New Hampshire’s CDBG program is offered to eligible cities and counties for a wide range of activities as authorized under Section 105(a) of the Housing and Community Development Act (HCDA) of 1974, as amended. The state annually expects to receive new CDBG funds for distribution to non-entitlement cities and counties for eligible projects. The CDBG funds covered by this Method of Distribution (MOD) include: annual program year funds, unobligated program year funds, any program income received and grant funds recaptured from projects funded in prior grant years. CDFA will manage the competitive award and funding process for eligible projects under this Method of Distribution.
Your city or county is eligible to apply for CDBG funds if:
- You do not receive CDBG funds directly from HUD. In 2021, the cities of Manchester, Nashua, Portsmouth, Dover, and Rochester received HUD funds directly.
- You have a project that needs funding and meets the CDBG priorities and National Objectives discussed below.
- You have a project that aligns with NH’s CDBG priority activities.
Two or more local governments (for example, a city and a county, or two cities) may work on an application for a regional project. In such cases, only one jurisdiction can be the primary applicant and act as the responsible party under the contract with the state. Joint applications where two or more parties are equally responsible will not be accepted. Regional projects are activities that benefit more than one jurisdiction and address a common problem in a region. The maximum funding available for a joint application shall be the same as for an individual applicant.
Grantees can administer the funds within their organization (e.g., town staff, nonprofit staff) or through agreements with a contractor or subrecipient through procurement procedures.
Subject to the specific requirements of each type of grant or subcategory, funds can be awarded as:
- A direct grant to a grantee;
- Grants, loan guarantees, interest rate subsidies or loans to an eligible subrecipient by the grantee;
- Interest rate subsidies or other favorable terms from a bank participating in the project with the grantee; or
- Any other innovative financing used either singly or in combination with items listed above, with permission from CDFA.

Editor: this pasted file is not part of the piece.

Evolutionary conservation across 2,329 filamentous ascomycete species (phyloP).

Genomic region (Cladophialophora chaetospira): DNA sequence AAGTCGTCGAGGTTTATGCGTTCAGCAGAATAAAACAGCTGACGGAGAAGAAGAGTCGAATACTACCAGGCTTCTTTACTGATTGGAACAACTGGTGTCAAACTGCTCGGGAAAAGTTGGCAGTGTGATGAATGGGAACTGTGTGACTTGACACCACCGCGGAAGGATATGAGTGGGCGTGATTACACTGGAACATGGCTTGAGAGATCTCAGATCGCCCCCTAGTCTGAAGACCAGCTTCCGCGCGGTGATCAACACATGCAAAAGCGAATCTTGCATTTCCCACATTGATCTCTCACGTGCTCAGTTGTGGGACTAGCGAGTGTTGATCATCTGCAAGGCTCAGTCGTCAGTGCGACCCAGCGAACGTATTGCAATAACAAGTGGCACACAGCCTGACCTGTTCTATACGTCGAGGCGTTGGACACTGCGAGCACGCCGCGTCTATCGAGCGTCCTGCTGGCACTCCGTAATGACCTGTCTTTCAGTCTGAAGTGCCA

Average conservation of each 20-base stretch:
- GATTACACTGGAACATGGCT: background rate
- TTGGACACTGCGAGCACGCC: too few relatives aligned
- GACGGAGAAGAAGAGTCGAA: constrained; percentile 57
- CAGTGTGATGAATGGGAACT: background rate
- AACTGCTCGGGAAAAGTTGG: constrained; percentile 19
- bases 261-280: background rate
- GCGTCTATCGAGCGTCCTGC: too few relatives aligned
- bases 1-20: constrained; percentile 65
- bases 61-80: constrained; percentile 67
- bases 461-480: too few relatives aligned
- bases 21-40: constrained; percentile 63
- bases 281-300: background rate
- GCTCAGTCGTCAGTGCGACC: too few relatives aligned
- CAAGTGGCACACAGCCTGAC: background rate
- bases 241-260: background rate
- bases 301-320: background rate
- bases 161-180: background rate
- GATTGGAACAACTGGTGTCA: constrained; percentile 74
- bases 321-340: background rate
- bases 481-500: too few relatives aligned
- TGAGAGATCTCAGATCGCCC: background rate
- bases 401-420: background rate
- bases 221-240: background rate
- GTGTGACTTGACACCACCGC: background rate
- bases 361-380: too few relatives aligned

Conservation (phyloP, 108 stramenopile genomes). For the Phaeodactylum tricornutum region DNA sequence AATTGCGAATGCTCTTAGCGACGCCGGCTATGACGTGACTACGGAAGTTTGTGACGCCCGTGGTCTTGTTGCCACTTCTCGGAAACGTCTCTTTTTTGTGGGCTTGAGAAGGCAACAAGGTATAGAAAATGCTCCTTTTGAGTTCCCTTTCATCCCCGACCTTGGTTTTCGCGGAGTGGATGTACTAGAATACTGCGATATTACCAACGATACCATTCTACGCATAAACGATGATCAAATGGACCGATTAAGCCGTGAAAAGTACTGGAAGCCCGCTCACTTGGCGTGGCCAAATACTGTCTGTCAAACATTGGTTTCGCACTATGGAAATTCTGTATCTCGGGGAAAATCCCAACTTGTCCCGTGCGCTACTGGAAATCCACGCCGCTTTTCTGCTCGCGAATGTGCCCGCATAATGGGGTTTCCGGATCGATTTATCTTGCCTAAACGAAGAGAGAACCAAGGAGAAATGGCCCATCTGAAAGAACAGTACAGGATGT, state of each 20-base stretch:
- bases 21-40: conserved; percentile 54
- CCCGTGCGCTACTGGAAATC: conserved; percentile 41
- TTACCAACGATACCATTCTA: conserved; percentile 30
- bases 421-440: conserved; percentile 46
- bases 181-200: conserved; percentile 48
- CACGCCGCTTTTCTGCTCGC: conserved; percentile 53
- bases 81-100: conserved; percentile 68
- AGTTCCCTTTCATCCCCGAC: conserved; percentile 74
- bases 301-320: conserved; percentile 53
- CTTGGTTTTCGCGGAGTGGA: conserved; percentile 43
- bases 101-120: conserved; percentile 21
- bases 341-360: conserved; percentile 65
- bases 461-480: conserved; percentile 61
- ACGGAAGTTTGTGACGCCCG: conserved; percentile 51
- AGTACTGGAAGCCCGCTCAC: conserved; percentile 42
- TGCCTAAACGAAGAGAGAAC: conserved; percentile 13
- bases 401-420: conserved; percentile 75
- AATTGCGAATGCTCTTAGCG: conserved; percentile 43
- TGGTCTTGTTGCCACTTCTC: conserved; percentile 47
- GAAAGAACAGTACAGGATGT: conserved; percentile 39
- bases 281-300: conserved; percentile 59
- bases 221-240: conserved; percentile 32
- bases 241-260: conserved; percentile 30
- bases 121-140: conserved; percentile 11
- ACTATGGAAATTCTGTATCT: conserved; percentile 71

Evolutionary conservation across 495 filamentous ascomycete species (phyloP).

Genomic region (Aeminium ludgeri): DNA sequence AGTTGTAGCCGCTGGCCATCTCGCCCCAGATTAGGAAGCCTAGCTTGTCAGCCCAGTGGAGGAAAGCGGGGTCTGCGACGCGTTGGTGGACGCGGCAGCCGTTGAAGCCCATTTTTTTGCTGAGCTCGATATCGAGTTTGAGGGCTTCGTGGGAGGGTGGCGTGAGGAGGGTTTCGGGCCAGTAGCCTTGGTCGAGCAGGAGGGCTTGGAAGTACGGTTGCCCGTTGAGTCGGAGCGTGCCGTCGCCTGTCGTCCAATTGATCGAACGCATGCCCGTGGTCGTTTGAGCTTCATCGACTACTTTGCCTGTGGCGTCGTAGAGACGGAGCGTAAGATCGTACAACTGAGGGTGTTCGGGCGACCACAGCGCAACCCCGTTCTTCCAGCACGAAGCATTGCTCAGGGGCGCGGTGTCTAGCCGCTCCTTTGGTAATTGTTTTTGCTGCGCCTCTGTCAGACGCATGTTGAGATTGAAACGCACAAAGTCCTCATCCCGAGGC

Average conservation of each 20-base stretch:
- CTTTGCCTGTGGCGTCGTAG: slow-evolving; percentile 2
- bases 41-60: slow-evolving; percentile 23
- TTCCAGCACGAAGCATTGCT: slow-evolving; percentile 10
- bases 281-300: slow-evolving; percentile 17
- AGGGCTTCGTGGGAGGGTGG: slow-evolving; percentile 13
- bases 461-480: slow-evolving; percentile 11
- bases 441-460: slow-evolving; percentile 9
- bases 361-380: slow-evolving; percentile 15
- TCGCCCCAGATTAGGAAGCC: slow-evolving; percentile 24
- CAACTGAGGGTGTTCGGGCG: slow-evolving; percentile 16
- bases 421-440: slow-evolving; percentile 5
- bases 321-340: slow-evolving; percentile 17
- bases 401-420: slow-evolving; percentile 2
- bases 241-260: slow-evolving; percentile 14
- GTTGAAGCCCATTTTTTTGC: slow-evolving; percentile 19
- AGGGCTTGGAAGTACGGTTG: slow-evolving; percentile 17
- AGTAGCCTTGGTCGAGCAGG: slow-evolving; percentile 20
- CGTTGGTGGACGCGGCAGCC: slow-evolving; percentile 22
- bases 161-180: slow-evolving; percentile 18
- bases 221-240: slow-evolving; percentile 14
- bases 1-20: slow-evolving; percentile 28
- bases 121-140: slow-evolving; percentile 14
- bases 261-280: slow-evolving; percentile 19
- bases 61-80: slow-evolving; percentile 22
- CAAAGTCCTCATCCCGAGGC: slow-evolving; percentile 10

Cities and counties cannot “pass through” the awarded funds to another city or county to carry out the project activities. The recipient must carry out the project activities and remain fully responsible for the grant-funded project’s compliance with all federal and state requirements. In other words, the project must be under the direct control of the grant recipient at all times.
HUD requires that states establish priorities for CDBG among the types of eligible activities. Municipalities’ applications for funding must be consistent with the identified funding priorities, listed below:
- Emphasize solving community problems with long-term community development benefits and innovative solutions.
- Strengthen the resiliency and vibrancy, facilitate financial stability, and attract capital to the state’s communities.
- Provide additional resources for the development of affordable housing and rehabilitation of existing affordable housing.
- Preserve and promote existing neighborhoods and community centers.
- Provide improved housing and public facilities or employment opportunities primarily to low- and moderate-income persons or households. (Grants shall not benefit moderate-income persons to the exclusion of low-income persons).
- Build partnerships with municipalities and nonprofits with limited capacity and leveraging private and other public funding sources where feasible.
- Fund needed projects for which other private or public funding is not available.
National Objectives and Eligible Activities
National Objectives and Eligible Activities describes the federal requirement that all CDBG-funded activities fulfill one of three National Objectives established by Congress. Applicants can learn more about the National Objectives, Eligible activities and how to documentation compliance in the CDFA’s Community Development Block Grant Implementation Guide found here: https://resources.nhcdfa.org/programs/community-development-block-grant/implementation/
To accomplish the national, state and current program year objectives, there shall be five grant categories, as follows:
- Public facilities
- Economic development, which shall consist of the following subcategories:
- Business Loan
- Real Estate Development
- Public Infrastructure
- Nonprofit Grants for Xxx
- Microenterprise Development
- Job Training
- Business Technical Assistance
- Emergency needs
3.1 How do I know if my project idea will be funded?
3.2 Target Funding among Category Areas
3.3 Ineligible activities
3.4 Maximum Grant Amounts for Category Areas
3.5 Funds Remaining